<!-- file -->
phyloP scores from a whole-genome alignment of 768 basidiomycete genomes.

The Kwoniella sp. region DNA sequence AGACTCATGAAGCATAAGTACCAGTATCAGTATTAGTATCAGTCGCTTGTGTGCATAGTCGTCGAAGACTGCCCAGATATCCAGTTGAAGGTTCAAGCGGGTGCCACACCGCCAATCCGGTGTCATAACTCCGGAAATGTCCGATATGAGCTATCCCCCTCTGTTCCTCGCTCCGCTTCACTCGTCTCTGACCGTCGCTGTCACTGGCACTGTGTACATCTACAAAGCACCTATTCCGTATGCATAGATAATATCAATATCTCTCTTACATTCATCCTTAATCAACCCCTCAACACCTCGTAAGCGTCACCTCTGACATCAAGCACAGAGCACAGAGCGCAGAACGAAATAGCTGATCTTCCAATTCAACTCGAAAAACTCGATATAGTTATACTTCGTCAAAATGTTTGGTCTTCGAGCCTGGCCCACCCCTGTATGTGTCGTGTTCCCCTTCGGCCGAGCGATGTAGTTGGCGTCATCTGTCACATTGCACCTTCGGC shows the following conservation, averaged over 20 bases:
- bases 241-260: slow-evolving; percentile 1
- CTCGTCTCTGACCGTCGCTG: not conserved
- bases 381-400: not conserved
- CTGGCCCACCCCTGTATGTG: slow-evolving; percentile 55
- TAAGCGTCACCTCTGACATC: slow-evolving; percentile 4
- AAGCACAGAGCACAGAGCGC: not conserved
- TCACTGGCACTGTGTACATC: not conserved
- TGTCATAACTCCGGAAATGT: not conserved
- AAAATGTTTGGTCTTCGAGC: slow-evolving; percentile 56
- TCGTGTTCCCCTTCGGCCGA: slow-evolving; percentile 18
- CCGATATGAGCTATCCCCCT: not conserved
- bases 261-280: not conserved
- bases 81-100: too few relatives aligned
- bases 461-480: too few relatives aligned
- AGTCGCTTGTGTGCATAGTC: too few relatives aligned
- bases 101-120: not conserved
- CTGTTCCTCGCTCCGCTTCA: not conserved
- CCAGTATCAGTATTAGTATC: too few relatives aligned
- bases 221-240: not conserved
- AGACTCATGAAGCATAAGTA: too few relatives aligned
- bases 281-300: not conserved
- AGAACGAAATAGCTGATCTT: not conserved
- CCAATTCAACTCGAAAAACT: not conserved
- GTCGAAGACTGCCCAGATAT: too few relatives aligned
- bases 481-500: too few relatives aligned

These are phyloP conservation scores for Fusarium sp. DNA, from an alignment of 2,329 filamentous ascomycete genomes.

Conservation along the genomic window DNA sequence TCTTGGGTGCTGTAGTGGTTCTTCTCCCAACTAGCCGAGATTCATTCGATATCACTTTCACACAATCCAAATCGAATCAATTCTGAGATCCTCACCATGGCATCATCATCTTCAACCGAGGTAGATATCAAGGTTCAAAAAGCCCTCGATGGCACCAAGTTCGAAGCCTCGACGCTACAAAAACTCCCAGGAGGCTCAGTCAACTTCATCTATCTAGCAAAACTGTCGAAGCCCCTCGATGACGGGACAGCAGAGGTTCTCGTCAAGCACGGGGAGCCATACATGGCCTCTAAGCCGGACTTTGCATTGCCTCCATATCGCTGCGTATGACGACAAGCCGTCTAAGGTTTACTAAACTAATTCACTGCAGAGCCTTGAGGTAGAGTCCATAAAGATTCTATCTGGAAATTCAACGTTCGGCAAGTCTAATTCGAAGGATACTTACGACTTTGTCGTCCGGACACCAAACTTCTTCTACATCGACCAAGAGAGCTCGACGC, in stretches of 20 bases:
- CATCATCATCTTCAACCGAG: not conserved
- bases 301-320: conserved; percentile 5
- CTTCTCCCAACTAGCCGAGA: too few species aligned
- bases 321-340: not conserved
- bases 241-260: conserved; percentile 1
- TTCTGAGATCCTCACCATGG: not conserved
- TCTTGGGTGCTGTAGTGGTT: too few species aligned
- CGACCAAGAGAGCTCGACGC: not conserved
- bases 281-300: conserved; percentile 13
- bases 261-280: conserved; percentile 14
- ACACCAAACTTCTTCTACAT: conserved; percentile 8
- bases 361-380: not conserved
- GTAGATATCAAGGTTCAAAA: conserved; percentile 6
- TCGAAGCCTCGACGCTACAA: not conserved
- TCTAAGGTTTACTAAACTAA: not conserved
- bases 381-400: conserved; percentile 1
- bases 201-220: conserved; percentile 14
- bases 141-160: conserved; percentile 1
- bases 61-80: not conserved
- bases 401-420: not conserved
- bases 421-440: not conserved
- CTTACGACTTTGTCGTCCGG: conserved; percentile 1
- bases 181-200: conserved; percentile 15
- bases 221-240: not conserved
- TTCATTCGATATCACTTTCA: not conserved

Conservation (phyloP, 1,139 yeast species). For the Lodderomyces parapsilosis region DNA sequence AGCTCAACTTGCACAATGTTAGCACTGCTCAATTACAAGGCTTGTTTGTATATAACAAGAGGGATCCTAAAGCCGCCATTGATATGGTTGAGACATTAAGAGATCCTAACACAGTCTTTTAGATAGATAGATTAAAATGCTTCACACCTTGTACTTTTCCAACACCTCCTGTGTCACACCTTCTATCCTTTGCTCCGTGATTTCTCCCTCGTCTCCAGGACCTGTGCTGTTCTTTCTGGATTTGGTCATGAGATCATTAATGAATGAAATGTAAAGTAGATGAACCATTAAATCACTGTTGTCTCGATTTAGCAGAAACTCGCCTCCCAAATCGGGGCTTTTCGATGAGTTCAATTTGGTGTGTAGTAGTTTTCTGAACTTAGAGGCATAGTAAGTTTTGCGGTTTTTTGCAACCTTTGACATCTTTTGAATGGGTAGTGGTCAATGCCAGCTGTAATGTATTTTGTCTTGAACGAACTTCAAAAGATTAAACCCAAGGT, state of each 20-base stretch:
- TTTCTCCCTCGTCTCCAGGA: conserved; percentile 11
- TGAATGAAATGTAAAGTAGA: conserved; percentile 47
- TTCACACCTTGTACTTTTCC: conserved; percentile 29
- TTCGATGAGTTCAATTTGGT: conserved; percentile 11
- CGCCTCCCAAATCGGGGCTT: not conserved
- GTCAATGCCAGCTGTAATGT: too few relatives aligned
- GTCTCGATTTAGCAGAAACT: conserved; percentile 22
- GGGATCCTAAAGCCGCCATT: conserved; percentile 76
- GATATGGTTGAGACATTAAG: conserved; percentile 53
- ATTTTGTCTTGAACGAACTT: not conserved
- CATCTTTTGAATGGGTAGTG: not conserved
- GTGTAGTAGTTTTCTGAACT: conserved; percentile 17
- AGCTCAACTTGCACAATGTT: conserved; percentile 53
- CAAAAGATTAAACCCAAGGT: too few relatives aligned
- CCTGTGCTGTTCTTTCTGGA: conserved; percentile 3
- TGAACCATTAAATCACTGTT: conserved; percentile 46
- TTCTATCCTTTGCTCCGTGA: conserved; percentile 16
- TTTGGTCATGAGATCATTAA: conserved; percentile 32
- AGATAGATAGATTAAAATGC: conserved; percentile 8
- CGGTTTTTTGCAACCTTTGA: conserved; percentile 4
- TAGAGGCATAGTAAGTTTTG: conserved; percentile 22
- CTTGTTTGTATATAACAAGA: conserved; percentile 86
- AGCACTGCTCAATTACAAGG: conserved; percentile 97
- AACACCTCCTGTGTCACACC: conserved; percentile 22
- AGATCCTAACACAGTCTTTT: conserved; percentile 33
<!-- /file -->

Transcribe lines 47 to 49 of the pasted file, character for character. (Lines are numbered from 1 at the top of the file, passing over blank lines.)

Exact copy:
- bases 141-160: conserved; percentile 1
- bases 61-80: not conserved
- bases 401-420: not conserved